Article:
Preparing to do the group project

 By Foyn McDevitt

We start out with a three part assignment that will help the students define themselves.  They were asked to consider their  actual, ideal, and perfect day. Secondly, they had to  write a letter to a grandson or granddaughter, and finally draw a picture of what they think they will look like at either 43, 63, or 73 year of age.

The first exercise, has three pie charts. Their actual day as it unfolds, then their ideal day and then their perfect day. I try to convince the classes that to simply divide their perfect or ideal day in half and just put sleep and video gaming is not realistic. I want them to think more openly, but if that is their ideal or perfect day, then so be it. Their average day must include all of their responsibilities as well. 

The letter is explaining  their younger days and letting their grandchildren know how they grew up. The last part of the assignment is to draw a picture of how the students think their future will turn out. The students can share this work with their group members and, if they want, the class. This is both an ice breaker and a great way for the students to introduce themselves to each other and me. It also gets them to start thinking about the present near future and distant future. I also do one, but I'm old and boring yet the students get a charge out of my view. 
My being involved is important to let them know I am in the class to learn as well. I am not the oracle of knowledge ready to pour wisdom in their ear but to guide them to information and let them decipher it as they see the need. 

This assignment gets the groups to realize each member is not that much different and  the group may have more in common than they think! So when the groups start on their sculptures they are a little more open and willing to listen to other ideas.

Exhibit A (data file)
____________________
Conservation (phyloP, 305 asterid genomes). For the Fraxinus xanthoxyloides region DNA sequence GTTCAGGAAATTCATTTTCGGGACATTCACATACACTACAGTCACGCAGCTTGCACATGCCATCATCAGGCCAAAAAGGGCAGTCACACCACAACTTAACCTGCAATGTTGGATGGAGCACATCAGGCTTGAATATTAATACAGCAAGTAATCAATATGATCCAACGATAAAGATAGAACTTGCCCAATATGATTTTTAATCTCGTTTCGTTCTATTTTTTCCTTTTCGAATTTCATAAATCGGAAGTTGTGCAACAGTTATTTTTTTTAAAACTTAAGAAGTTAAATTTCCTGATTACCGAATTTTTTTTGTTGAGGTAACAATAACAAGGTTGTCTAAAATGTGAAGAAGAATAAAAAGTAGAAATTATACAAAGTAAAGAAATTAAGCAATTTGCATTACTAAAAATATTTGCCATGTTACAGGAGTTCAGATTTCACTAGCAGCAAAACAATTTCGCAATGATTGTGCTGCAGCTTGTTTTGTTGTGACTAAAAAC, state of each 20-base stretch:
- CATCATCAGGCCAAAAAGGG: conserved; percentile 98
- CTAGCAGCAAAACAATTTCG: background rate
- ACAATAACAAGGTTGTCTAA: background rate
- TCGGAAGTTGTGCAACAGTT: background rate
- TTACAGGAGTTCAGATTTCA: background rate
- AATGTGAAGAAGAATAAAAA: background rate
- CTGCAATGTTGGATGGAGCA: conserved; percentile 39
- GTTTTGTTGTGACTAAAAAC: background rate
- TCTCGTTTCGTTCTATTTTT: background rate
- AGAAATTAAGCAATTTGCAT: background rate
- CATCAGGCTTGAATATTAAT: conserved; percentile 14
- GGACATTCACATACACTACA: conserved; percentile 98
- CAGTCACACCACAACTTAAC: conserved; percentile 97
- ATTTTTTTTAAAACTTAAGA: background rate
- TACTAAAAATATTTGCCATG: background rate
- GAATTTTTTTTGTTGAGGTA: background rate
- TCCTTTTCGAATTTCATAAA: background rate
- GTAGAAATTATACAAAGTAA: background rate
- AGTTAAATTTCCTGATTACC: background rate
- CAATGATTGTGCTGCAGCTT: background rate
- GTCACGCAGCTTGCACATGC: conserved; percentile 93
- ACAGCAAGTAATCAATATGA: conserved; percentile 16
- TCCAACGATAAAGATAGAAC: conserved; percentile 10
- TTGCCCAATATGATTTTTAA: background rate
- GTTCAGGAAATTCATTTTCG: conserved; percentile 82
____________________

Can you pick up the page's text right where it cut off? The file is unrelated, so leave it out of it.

Project Based Small Group Learning

By Foyn McDevitt

I wanted my class to start out by understanding what we were going to be about this year, project based small group learning. This statement usually comes with groans of agony by 9th grade students. They have been burnt by group members doing little work but reaping the benefits. Well our project based small group work is done a little differently than they may be used to doing.. Each member has his or her part. Together they must coordinate their work with the other group members work. This way every member has a part. If someone is not working then I can help and get that person on task, with the assistance of the group. If one person chooses to do substandard work, then they receive the lower grade. The group will lose no more than ten percent of the total grade due to one person not working. This still shows the group must work together and also stops the group that says “no one will work in the group but me”.  One person may choose not to communicate with the other members because it is easier to go solo, but if they lose ten percent they could still get points but their own actions will  lose credit. I am trying to teach them the importance of learning together. The different points of view will help you understand your opinion on a subject is not the only opinion. Others have a say and it may be different but their view is just as valid.

Monday, September 26, 2011

The Wikiseat Project: Emersonian Wikiseat Manifestos. ( If you want to make a chair out of TVs, make a chair out of TVs.)

by Sean Wheeler

Ralph Waldo Emerson in a chair.

Last Friday we dove into some more Ralph Waldo Emerson as a way to get us thinking about our approach to the Wikiseat project.  Here's what we read:

Excerpts from, Self Reliance (1841), by Ralph Waldo Emerson
There is a time in every man's education when he arrives at the conviction that envy is ignorance; that imitation is suicide; that he must take himself for better, for worse, as his portion; that though the wide universe is full of good, no kernel of nourishing corn can come to him but through his toil bestowed on that plot of ground which is given to him to till. The power which resides in him is new in nature, and none but he knows what that is which he can do, nor does he know until he has tried.
Trust thyself: every heart vibrates to that iron string. Accept the place the divine providence has found for you, the society of your contemporaries, the connection of events. Great men have always done so, and confided themselves childlike to the genius of their age, betraying their perception that the absolutely trustworthy was seated at their heart, working through their hands, predominating in all their being.